• The flowchart and block diagrams in the figures illustrate the architecture, functionality, and operation of possible implementations of systems, methods, and computer program products according to various embodiments of the present invention. In this regard, each block in the flowchart or block diagrams may represent a module, segment, or portion of instructions, which comprises one or more executable instructions for implementing the specified logical function(s). In some alternative implementations, the functions noted in the block may occur out of the order noted in the figures. For example, two blocks shown in succession may, in fact, be executed substantially concurrently, or the blocks may sometimes be executed in the reverse order, depending upon the functionality involved. It will also be noted that each block of the block diagrams and/or flowchart illustration, and combinations of blocks in the block diagrams and/or flowchart illustration, can be implemented by special purpose hardware-based systems that perform the specified functions or acts or carry out combinations of special purpose hardware and computer instructions.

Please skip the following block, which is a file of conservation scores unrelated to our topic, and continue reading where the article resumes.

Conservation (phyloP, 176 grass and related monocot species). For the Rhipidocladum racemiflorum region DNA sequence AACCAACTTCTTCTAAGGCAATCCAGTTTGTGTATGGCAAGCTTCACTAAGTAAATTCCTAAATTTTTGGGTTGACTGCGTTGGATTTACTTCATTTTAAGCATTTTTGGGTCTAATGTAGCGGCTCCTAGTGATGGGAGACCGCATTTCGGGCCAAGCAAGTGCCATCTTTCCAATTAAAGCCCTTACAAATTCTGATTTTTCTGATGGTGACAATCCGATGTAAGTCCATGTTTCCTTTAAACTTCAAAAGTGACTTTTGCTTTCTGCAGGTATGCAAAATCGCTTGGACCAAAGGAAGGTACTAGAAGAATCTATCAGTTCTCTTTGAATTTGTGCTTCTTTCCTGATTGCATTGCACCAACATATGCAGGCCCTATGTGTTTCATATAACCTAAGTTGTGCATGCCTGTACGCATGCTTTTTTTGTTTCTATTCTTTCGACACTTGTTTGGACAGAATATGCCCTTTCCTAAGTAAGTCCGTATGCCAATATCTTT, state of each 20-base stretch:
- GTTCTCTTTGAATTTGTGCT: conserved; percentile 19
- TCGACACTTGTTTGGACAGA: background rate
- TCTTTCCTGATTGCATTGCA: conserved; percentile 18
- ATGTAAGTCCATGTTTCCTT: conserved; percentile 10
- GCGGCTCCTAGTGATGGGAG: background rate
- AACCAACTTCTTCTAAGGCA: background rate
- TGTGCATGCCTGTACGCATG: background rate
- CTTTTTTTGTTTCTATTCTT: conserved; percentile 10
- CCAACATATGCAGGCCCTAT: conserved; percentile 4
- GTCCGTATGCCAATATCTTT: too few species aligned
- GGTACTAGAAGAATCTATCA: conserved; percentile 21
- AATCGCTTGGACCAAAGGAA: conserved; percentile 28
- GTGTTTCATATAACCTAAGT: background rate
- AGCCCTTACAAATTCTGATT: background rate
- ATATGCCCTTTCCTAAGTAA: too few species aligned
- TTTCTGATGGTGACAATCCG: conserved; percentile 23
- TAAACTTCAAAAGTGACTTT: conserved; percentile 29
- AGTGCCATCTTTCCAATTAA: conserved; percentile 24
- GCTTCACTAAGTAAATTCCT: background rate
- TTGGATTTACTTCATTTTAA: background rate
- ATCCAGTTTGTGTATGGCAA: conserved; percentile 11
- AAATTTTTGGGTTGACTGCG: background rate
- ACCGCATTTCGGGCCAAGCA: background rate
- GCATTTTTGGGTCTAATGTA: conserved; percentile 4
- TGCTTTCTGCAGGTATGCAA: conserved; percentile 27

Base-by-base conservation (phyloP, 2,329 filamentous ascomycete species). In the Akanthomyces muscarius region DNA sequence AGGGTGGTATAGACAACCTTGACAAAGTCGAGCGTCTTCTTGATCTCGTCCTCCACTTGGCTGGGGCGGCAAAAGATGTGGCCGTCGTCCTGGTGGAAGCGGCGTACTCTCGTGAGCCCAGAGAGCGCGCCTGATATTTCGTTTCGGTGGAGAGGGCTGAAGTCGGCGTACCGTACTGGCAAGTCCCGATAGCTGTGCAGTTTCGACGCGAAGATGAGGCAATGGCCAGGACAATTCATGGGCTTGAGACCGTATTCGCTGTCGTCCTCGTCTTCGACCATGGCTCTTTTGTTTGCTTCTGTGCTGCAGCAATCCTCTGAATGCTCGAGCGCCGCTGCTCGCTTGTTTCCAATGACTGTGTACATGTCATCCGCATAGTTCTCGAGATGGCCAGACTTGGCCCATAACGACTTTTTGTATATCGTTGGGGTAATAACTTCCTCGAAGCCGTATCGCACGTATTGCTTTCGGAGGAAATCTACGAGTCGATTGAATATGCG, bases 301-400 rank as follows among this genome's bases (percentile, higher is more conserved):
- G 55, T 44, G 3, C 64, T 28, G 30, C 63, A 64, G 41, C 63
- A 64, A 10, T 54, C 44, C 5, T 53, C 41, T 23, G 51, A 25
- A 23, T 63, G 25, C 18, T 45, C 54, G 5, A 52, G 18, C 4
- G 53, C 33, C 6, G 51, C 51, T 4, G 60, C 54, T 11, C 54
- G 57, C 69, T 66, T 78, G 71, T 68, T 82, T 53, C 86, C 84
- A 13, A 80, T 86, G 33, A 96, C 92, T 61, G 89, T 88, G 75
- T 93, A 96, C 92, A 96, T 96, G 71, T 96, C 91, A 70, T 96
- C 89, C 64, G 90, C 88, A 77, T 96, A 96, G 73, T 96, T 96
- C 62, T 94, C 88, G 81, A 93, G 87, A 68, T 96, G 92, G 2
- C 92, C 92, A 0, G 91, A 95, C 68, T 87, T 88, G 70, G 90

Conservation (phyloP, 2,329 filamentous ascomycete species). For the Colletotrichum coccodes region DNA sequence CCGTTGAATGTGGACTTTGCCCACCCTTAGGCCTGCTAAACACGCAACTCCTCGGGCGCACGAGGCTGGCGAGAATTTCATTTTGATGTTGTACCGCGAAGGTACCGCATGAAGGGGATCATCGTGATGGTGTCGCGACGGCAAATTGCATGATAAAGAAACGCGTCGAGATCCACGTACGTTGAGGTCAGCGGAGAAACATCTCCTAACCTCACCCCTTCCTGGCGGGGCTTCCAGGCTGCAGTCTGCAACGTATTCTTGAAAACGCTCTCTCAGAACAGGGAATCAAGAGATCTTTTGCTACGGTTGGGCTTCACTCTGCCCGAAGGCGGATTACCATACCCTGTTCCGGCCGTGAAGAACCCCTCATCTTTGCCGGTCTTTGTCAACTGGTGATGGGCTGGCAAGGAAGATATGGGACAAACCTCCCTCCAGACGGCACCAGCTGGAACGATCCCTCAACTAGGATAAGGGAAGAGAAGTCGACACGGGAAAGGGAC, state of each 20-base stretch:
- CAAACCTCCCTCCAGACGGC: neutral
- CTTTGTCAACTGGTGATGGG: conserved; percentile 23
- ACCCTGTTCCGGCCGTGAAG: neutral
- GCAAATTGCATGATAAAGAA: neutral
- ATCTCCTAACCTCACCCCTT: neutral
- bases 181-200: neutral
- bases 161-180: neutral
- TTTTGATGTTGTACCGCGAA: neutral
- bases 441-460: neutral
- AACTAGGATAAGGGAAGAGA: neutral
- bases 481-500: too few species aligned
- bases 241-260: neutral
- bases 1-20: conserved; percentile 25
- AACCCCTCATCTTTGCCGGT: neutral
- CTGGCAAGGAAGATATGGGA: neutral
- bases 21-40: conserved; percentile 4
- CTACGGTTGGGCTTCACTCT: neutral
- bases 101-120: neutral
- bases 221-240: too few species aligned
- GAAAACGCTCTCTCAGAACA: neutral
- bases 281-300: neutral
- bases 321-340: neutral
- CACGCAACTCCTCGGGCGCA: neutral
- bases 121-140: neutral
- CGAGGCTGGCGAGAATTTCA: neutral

• The descriptions of the various embodiments of the present invention have been presented for purposes of illustration, but are not intended to be exhaustive or limited to the embodiments disclosed. Many modifications and variations will be apparent to those of ordinary skill in the art without departing from the scope and spirit of the described embodiments. The terminology used herein was chosen to best explain the principles of the embodiments, the practical application or technical improvement over technologies found in the marketplace, or to enable others of ordinary skill in the art to understand the embodiments disclosed herein.

Claims (20)

What is claimed is: